HBSRLGC – Boston, MA: Day 1

So I was in Boston for the annual Harvard Business School Retail and Luxury Goods Conference (HBSRLGC). Yes, I know that’s a long acronym. I’ll document my days in Boston (4/14/12 to 4/15/12) with pictures and tweets (yes – tweets).

A Sculpture at Back Bay Station - by George Greennamyer, 1976

After coming out of the station I took this picture of the entrance to the Back Bay Station:

Right across the street from Back Bay Station is an iconic property – Copley Place. This was a good experience for me because just the day before I had the pleasure of conversing with Howard Elkus and Ken Himmel, famous architect and renowned developer respectively.

Copley Place consists of multiple connected buildings. Here is a picture of a pedestrian bridge over Stuart St.

NW Elevation of Copley Place

NW Entrance of Copley Place

Took the Orange Line from Back Bay to Downtown Crossing, transferred to the Red Line and went on to JFK/UMass where I stayed at the DT - Boston Bayside

Left the hotel and went to Harvard Square Station via the Red Line

Later in the evening around 6pm, I went on to the Sheraton Commander Hotel for a networking session and keynote address by Steven Kolb, CEO, The Council of Fashion Designers of America (CFDA). He set the conference off on a good tone discussing the role and history of the CFDA as well as its efforts to push intellectual property rights for designers in the US.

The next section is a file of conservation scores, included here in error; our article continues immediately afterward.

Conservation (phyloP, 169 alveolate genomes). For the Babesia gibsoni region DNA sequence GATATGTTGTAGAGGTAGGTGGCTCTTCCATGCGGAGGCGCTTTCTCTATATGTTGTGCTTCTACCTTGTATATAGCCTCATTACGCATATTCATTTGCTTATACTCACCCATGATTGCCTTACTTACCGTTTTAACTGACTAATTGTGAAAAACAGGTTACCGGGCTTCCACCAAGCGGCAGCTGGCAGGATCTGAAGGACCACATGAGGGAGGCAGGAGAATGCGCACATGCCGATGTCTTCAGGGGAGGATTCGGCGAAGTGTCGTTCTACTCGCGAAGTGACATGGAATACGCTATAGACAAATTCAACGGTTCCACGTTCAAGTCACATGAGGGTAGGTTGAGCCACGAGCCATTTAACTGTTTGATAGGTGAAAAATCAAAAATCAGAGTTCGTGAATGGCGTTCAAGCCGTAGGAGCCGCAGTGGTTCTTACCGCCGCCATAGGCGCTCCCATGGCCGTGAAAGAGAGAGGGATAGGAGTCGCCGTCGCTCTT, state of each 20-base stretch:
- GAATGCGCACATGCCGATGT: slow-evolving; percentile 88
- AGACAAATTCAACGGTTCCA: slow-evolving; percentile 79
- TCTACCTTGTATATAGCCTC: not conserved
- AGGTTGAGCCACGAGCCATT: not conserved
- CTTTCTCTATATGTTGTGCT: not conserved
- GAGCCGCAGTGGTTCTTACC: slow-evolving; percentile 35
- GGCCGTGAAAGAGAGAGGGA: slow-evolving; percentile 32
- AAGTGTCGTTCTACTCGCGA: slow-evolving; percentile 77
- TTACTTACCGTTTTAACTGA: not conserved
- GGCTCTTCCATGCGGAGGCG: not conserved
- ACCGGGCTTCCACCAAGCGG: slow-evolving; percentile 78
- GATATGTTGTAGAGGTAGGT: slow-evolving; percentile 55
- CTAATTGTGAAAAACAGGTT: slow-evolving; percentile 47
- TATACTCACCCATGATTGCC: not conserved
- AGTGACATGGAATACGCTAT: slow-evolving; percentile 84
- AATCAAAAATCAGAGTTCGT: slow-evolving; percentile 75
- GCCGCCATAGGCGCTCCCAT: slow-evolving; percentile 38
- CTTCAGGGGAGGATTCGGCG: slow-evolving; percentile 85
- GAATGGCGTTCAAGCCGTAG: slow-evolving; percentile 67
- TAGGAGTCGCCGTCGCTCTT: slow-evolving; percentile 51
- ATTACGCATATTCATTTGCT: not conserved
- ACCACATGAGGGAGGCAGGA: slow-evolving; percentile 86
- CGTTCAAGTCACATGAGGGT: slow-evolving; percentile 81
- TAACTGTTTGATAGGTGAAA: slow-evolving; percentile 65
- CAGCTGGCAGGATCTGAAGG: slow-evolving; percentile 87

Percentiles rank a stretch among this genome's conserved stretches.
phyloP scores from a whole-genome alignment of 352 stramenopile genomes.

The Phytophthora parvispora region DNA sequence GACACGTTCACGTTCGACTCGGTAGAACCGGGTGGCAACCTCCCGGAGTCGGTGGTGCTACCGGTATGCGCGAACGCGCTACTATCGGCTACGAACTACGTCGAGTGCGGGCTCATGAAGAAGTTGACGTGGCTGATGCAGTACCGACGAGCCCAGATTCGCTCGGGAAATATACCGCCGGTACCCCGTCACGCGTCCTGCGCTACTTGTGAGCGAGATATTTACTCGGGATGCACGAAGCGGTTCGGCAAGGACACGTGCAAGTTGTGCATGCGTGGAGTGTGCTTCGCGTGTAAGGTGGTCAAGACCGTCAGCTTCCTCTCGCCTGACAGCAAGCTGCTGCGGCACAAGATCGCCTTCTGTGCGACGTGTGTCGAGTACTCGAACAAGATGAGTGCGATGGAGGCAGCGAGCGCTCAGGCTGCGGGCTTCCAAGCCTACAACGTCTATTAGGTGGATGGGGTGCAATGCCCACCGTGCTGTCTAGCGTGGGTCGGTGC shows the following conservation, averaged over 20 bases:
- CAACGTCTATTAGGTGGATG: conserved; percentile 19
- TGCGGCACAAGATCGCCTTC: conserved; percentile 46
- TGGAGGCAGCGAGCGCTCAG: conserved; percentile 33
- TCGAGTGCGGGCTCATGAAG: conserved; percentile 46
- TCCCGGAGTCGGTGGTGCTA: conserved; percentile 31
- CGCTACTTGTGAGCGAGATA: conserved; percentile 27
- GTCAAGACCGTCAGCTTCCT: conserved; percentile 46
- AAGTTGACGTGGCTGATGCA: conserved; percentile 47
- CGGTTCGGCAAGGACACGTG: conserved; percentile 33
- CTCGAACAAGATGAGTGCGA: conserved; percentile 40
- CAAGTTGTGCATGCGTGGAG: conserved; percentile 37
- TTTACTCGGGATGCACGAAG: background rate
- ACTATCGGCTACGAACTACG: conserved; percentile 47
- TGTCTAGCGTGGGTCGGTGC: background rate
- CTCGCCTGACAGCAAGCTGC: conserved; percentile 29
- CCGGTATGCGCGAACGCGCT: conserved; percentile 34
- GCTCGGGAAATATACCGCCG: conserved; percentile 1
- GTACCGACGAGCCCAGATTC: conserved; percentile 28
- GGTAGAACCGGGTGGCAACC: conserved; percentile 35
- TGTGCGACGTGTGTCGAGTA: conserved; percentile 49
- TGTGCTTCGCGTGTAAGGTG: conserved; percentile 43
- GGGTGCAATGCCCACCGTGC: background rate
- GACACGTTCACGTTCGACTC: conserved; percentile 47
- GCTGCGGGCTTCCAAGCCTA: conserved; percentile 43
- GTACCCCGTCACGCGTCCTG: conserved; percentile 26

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Interesting Infographics – Global E-Retail

These infographics (below) from Internet Retailer are necessary for today’s entry because of my last post on Neiman Marcus.

Finally…. Luxury Car Brands are Taking Tips from the Kings of Customer Service

Key Takeaway from The Luxury Doctrine (a new resource in development):

If you want to be successful, especially in luxury, you have to think of, and act like the customer, at all steps in the value chain… you have to manage the customer’s experience

– Edmund Amoye, Lessons in Luxury

For those who have been following my posts on the different luxury segments, you’ll notice that the key catalyst for success in today’s environment is innovation in managing the customer experience. If you are new to this customer-centric theme, I have a list of related posts at the bottom, to get you up to speed.